Hazell is an excellent writer. He has recreated Kirk as real person of great tenacity, complete with the foibles and flaws that characterise any human being. Many other characters, especially the Zanzibari leaders, are presented with insight, sensitivity and richness.
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on 15 January 2014
I was always impressed from a young age of the honour of great men like Livingstone and Bartle Frere, Alastair Hazell has clearly shown in a delightfully easy book to read that along with most of the British political elite they were as good at burying bad news in the 19th Century as they are now.
This book on slavery takes one through at a pleasant pace all the horrors and intrigues when Zanzibar was at its height carrying the slaves and the ivory out. It is clear that ivory was more important than people.
Such careful research in my experience leads many authors of history books (both national and local) into a turgid style. This has been avoided almost throughout.
Mr Hazell is to be praised on compressing so much research into a readable book well resaerched.
Recommendation is a buy.
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on 11 November 2014
This pacey and well researched history of a less well known aspect of the African slave trade is written in a punchy style which maintains the reader's interest. Hazell disects the anatomy of this abhorent practice exposing the way in which slavery diseased the culture of entire societies. He is objective and direct about Britain's role in allowing the trade to persist in spite of changes in domestic law generations earlier. He brings towering figures from the Victorian age of Empire to life by sharing intimate details that he has uncovered through research. Hazell has an enthusiasm for his topic and for Africa that leaps out from the page. In an age where we are witnessing the resurgence of slavery in some societies, this book is a timely reminder of the horrors of this morally repugnant practice.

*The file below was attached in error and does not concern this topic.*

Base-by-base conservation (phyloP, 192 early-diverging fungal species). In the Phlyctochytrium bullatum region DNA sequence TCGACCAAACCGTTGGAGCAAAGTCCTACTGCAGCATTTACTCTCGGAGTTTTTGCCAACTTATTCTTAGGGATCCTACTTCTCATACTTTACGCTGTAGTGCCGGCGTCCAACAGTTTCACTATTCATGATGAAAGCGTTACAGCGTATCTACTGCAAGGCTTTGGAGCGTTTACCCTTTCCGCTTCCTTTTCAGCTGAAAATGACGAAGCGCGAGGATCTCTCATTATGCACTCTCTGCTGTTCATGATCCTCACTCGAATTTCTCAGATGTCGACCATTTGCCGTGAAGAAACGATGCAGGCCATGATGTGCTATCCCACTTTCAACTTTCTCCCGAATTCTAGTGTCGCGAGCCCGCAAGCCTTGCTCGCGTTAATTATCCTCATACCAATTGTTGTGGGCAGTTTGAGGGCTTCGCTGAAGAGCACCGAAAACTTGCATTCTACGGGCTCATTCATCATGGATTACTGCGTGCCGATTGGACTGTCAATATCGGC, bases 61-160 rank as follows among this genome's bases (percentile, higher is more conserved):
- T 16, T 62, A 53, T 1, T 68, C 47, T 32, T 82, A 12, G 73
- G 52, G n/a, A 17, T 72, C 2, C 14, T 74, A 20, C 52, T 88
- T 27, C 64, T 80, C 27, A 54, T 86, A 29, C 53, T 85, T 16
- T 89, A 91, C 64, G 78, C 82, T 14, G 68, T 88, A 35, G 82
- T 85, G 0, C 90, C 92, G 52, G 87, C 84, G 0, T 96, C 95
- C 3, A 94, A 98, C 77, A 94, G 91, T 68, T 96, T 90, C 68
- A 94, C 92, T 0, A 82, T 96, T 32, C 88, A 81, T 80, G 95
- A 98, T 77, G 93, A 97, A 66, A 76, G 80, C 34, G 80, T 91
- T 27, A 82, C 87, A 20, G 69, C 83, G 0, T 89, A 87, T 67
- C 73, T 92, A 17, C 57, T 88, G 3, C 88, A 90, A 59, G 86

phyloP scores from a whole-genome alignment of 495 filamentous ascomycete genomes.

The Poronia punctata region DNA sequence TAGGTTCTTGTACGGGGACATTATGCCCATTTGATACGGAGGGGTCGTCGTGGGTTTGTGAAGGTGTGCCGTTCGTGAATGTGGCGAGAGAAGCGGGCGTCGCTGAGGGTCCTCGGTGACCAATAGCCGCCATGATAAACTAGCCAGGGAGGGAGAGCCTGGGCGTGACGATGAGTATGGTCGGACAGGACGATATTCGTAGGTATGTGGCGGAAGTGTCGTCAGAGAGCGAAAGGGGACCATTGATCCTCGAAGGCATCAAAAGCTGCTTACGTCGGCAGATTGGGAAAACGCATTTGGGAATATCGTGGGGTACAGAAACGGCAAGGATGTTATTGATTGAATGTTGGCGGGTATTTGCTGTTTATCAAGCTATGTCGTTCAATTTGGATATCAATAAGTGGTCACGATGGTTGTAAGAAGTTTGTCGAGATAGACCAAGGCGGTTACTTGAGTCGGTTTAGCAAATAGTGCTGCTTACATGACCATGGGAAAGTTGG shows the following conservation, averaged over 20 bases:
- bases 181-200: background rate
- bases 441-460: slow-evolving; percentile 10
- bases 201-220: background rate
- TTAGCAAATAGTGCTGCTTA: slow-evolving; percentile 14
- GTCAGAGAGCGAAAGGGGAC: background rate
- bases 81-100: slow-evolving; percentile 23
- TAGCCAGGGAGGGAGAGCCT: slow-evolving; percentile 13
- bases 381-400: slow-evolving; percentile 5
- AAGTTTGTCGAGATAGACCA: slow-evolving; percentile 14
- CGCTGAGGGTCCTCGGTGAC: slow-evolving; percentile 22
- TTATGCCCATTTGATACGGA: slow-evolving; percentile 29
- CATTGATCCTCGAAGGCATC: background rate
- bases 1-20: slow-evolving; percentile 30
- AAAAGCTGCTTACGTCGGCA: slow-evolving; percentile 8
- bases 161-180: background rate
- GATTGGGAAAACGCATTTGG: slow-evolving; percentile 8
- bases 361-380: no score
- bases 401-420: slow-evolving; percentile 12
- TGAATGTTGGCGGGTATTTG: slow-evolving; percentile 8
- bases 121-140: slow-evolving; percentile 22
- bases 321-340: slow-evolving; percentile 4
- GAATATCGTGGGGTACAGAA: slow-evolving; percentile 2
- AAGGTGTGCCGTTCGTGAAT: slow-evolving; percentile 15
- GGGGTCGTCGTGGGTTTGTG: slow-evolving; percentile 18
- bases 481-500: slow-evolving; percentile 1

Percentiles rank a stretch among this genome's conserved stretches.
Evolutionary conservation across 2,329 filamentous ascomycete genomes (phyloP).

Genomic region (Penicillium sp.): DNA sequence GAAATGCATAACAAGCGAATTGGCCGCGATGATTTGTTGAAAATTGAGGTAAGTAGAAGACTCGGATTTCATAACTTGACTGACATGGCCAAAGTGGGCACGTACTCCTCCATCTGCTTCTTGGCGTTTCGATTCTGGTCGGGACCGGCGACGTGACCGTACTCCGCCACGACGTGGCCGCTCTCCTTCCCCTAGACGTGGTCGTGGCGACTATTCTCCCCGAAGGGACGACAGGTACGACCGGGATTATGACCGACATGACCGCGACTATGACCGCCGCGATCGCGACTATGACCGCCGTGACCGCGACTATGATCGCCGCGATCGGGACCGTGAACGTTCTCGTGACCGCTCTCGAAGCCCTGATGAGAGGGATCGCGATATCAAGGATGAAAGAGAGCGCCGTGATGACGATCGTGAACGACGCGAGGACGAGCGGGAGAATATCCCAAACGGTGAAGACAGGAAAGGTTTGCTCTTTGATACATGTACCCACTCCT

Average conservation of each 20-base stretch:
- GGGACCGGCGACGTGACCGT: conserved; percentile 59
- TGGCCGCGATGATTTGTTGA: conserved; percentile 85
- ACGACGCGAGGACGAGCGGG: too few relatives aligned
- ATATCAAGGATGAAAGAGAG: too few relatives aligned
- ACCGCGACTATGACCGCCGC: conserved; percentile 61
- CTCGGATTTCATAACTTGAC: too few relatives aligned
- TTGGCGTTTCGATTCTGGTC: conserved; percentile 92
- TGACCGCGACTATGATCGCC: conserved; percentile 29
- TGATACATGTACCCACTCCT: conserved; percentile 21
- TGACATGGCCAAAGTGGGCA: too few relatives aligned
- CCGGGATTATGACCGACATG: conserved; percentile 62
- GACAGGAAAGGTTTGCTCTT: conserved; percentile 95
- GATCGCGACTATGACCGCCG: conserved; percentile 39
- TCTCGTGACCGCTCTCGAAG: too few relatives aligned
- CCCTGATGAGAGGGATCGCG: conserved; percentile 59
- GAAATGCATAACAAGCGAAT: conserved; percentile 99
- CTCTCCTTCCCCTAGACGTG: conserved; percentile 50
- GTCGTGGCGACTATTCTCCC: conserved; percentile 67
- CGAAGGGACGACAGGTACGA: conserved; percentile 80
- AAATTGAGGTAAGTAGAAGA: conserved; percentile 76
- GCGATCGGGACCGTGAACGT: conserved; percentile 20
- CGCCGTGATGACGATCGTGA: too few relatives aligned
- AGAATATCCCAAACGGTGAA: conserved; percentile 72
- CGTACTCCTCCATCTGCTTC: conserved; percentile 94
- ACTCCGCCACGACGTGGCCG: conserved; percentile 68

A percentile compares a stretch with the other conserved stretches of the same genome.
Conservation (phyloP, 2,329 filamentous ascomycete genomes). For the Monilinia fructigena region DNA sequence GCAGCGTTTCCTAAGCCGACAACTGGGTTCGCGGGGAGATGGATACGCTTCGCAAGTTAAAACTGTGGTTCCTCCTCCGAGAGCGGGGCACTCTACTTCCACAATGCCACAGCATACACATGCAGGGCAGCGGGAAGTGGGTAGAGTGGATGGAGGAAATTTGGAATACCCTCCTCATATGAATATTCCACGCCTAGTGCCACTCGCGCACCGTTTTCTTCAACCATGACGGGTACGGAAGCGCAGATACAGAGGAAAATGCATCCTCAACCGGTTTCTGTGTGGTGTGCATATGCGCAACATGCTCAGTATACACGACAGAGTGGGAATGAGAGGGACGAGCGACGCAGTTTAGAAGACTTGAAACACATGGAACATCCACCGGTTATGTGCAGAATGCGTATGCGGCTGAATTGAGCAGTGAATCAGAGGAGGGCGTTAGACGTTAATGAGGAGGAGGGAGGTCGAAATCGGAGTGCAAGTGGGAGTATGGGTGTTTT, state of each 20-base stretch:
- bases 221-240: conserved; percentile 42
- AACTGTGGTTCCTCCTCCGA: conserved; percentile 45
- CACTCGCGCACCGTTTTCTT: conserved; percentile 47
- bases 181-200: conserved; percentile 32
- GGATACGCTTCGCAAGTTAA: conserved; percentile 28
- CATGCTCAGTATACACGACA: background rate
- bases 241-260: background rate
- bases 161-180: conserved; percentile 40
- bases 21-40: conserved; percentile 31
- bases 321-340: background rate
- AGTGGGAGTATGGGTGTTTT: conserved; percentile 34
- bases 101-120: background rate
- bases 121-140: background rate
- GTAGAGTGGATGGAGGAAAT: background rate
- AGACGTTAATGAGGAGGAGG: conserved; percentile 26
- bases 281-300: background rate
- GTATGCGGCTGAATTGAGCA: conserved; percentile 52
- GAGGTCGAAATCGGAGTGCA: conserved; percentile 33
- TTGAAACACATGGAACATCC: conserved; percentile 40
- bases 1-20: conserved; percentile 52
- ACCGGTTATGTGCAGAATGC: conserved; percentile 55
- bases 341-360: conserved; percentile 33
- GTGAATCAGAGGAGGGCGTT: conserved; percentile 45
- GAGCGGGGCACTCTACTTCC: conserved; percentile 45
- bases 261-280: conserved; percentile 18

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on 3 April 2014
This book is the life story of Dr.Sir John Kirk (1832-1922) explorer,botanist,doctor, diplomat and a graduate of Edinburgh University.
After accompanying Livingstone on his second Zambezi expedition (1857-63) he became British consul in Zanzibar.
Slavery was abolished in the British Empire with acts of 1807 and 1833 but it continued in Zanzibar till 1873 mainly at the instigation of the East India Company. Black Africans in their thousands from large areas of mainland Africa were brought to the slave market in Zanzibar and sold to be transported to the Middle East,America and Asia.
It was Kirks work as consul (1857-87) that finally saw the end of African slavery in 1873.
A very well written and documented book.